Symphony San Jose to Present Season-Closing Program with Nakamatsu and Shimono in June

The program will be held on June 1 & 2.

By: May. 18, 2024
Symphony San Jose to Present Season-Closing Program with Nakamatsu and Shimono in June
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Symphony San Jose will present REMEMBER THE TITANS on Saturday, June 1 2024 at 7:30pm and Sunday, June 2, 2024 at 2:30pm at The California Theatre, 345 South First Street, downtown San Jose, 95113.

Symphony San Jose's 2023–2024 season comes to a rousing conclusion with the help of international conducting sensation Tatsuya Shimono and San Jose's own Van Cliburn Gold Medalist pianist, Jon Nakamatsu.

These two giants of our stage are some of our biggest stars, and it is only fitting that they close out such an exciting season as this has been. The program features the music of the three M's: Márquez, Mozart, and Mahler.

THE PROGRAM:

Arturo Márquez: Danzon No. 2

W.A. Mozart: Piano Concerto No. 21

Gustav Mahler: Symphony No. 1 (Titan)

 

ARTISTS

Tatsuya Shimono, conductor

Soloist: Jon Nakamatsu, piano.

Symphony San Jose

 

SINGLE TICKET PRICES: $55 - $115

TICKETS: Phone: 408.286.2600 

Website: www.symphonysanjose.org 

Email: jmeyers@symphonysanjose.org

Walk-Up Box Office: 325 South First Street, San Jose, 95113. Located between San Carlos and San Salvador Street next to the California Theatre. Ticket Office Hours: Monday through Friday, 10am to 5pm.

Biographies of the Artists:

Jon Nakamatsu:

Born in San Jose, Jon Nakamatsu is the son of David Y. Nakamatsu, a San Jose electrical engineer, and Karen F. Maeda Nakamatsu, a city employee. He was raised in nearby Sunnyvale, attended Prospect High School and Stanford University before becoming a German teacher at St. Francis High School in Mountain View.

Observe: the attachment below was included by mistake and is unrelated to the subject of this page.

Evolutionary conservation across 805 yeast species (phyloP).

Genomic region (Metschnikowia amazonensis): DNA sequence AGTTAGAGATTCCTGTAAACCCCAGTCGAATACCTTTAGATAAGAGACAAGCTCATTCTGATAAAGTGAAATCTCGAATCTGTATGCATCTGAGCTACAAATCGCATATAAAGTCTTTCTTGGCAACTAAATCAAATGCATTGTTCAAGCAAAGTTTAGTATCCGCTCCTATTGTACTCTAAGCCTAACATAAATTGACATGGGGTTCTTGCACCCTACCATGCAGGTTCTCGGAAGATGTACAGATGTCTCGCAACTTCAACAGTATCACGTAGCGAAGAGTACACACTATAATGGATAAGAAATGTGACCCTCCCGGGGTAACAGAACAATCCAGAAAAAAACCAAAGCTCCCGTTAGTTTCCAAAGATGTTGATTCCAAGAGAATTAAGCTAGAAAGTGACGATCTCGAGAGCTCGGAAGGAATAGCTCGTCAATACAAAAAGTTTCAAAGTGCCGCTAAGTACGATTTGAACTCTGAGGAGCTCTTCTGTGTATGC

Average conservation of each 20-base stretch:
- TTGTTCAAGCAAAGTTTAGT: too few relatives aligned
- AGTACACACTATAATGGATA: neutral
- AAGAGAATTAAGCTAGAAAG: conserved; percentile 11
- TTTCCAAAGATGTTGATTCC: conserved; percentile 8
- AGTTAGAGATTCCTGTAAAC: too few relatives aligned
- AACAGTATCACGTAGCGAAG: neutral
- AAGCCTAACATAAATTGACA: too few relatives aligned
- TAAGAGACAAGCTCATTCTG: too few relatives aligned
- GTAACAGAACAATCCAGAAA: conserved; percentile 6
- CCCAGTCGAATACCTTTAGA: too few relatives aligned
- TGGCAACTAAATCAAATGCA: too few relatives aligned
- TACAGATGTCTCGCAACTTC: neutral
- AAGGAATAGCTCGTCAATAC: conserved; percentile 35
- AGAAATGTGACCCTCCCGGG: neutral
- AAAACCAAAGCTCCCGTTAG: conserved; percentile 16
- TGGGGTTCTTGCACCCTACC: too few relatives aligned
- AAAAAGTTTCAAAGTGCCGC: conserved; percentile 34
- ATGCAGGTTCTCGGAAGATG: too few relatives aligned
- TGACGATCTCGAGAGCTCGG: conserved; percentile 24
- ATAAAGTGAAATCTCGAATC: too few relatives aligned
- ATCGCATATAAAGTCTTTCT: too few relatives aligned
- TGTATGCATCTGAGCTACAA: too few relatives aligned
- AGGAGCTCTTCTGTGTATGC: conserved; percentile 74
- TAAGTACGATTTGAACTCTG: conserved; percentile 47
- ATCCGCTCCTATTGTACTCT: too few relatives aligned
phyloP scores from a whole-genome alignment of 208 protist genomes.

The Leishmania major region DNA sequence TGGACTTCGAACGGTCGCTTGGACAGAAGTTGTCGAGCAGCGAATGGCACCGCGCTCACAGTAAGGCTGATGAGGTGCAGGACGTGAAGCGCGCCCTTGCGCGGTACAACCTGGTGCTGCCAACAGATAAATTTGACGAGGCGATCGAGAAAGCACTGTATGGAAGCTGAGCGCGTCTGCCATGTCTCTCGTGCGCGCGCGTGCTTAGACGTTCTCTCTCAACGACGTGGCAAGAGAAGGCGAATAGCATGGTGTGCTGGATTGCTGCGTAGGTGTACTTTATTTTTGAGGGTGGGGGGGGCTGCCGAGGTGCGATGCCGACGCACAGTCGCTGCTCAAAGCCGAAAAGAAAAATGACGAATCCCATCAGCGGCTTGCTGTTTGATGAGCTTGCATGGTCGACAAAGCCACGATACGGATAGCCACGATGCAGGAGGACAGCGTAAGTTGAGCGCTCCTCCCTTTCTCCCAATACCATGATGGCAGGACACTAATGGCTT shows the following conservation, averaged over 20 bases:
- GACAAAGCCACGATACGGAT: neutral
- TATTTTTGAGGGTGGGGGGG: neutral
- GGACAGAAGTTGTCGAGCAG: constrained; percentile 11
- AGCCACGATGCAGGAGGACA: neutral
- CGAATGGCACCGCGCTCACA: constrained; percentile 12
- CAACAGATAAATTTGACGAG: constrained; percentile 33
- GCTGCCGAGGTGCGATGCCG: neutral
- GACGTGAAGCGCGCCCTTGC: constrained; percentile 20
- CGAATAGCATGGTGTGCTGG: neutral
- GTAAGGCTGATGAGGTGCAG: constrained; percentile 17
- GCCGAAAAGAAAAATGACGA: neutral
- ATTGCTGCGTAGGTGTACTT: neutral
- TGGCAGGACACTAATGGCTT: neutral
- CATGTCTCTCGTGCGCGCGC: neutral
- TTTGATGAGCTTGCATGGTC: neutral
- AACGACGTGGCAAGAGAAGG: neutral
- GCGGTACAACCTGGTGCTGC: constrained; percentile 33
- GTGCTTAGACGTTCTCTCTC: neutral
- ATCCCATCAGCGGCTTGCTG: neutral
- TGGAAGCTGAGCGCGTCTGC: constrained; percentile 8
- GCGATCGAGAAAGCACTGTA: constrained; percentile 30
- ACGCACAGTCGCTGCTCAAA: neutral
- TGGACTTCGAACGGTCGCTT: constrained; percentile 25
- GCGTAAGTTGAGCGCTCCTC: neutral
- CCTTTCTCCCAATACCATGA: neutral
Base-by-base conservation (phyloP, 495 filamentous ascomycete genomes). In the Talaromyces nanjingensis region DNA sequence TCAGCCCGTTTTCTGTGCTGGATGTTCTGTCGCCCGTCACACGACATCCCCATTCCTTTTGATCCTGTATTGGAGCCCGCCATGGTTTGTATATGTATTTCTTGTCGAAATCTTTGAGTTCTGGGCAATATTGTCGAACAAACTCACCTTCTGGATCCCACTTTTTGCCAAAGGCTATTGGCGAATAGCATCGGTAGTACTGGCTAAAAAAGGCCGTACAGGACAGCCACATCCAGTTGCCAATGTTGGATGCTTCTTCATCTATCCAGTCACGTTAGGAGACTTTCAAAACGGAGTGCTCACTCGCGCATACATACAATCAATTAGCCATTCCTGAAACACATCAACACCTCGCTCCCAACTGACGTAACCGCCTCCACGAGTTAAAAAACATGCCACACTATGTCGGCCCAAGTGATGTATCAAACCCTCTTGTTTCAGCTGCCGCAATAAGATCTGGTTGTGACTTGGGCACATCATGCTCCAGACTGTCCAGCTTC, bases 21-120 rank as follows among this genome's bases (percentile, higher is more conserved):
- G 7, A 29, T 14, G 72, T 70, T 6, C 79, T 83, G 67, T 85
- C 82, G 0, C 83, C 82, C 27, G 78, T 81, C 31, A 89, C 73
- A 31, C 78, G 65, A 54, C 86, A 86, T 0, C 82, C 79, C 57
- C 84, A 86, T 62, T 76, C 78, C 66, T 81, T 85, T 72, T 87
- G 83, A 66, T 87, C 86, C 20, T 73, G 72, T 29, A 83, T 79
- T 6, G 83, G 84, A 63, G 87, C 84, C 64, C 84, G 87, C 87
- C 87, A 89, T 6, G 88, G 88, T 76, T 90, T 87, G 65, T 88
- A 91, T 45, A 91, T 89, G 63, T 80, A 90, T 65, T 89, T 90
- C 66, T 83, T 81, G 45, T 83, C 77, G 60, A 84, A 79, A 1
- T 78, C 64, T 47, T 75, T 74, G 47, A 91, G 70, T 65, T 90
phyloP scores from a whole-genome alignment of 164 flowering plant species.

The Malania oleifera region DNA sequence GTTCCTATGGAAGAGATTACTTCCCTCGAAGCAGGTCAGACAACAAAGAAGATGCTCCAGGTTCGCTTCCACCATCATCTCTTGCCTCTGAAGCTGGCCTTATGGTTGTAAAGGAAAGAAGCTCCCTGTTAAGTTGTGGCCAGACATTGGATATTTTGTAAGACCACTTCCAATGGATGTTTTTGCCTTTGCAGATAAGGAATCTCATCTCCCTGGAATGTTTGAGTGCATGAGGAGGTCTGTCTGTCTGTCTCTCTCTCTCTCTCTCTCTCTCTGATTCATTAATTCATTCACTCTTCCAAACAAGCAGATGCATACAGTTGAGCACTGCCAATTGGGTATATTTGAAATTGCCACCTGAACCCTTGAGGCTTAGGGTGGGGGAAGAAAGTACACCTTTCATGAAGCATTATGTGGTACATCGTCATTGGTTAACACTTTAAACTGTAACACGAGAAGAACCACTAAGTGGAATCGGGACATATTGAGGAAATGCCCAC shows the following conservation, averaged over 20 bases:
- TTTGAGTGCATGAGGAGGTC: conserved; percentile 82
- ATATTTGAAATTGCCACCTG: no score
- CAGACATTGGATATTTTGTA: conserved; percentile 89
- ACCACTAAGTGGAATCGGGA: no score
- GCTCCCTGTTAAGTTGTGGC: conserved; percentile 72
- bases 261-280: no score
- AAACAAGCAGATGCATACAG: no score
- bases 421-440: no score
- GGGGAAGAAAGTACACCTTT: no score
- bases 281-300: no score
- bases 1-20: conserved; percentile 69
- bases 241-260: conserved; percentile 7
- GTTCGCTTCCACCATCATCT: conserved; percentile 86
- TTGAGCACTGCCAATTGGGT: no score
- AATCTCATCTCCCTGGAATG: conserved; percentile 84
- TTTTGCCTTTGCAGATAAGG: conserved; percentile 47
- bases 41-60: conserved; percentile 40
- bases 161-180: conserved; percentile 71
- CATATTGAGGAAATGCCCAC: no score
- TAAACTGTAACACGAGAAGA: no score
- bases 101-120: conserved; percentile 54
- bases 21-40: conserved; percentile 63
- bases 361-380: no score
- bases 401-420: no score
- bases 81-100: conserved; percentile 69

In June 1997 Nakamatsu won the Gold Medal at the Tenth Van Cliburn International Piano Competition in Fort Worth, Texas. He was the first American to win this prize since 1981. Immediately following the competition, he quit his job as a high school German teacher to pursue a career as a classical pianist. He did not attend a music conservatory or major in music while he attended college and graduate school, but studied privately with Marina Derryberry for over 20 years beginning at the age of six, worked with Karl Ulrich Schnabel since the age of nine and trained for 10 years in composition, theory and orchestration with Dr. Leonard Stein of the Schoenberg Institute. 

Nakamatsu is a regular on Symphony San Jose's program schedule and performs at least one concert every season for SSJ. He has been a guest soloist for over 150 orchestras world-wide.

Tatsuya Shimono:

Born in Kagoshima in 1969, Tatsuya Shimono cemented his international reputation as a conductor by winning the First Prize and the Hideo Saito Award at Tokyo International Music Competition for conducting in 2000 and the First Prize at the 47th Besançon International Competition in 2001. Since then he has guest conducted major orchestras in Japan and abroad. Shimono has appeared with major orchestras such as Orchestra dell'Accademia Nazionale di Santa Cecilia,Czech Philharmonic Orchestra , Stuttgart Radio Symphony Orchestra,Orchestre National des Pays de la Loire,Südwestdeutsche Philharmonie Konstanz and Silicon Valley Symphony.

In 2006 he was appointed Resident Conductor of the Yomiuri Nippon Symphony Orchestra and since 2013 he is holding the title of Principal Guest Conductor there. He is also holding the title of Music Director of Hiroshima Wind Orchestra since 2011 and guest conductor of Kyoto Symphony Orchestra since 2014. Just recently he was appointed as General Music Director of Hiroshima Symphony Orchestra which will be started from April, 2017. In addition to his work with orchestra he also regularly conducts Opera at New National Theatre Tokyo,Nissay Theatre and Nikikai Opera among others. 

Photos courtesy of the artists and Symphony San Jose



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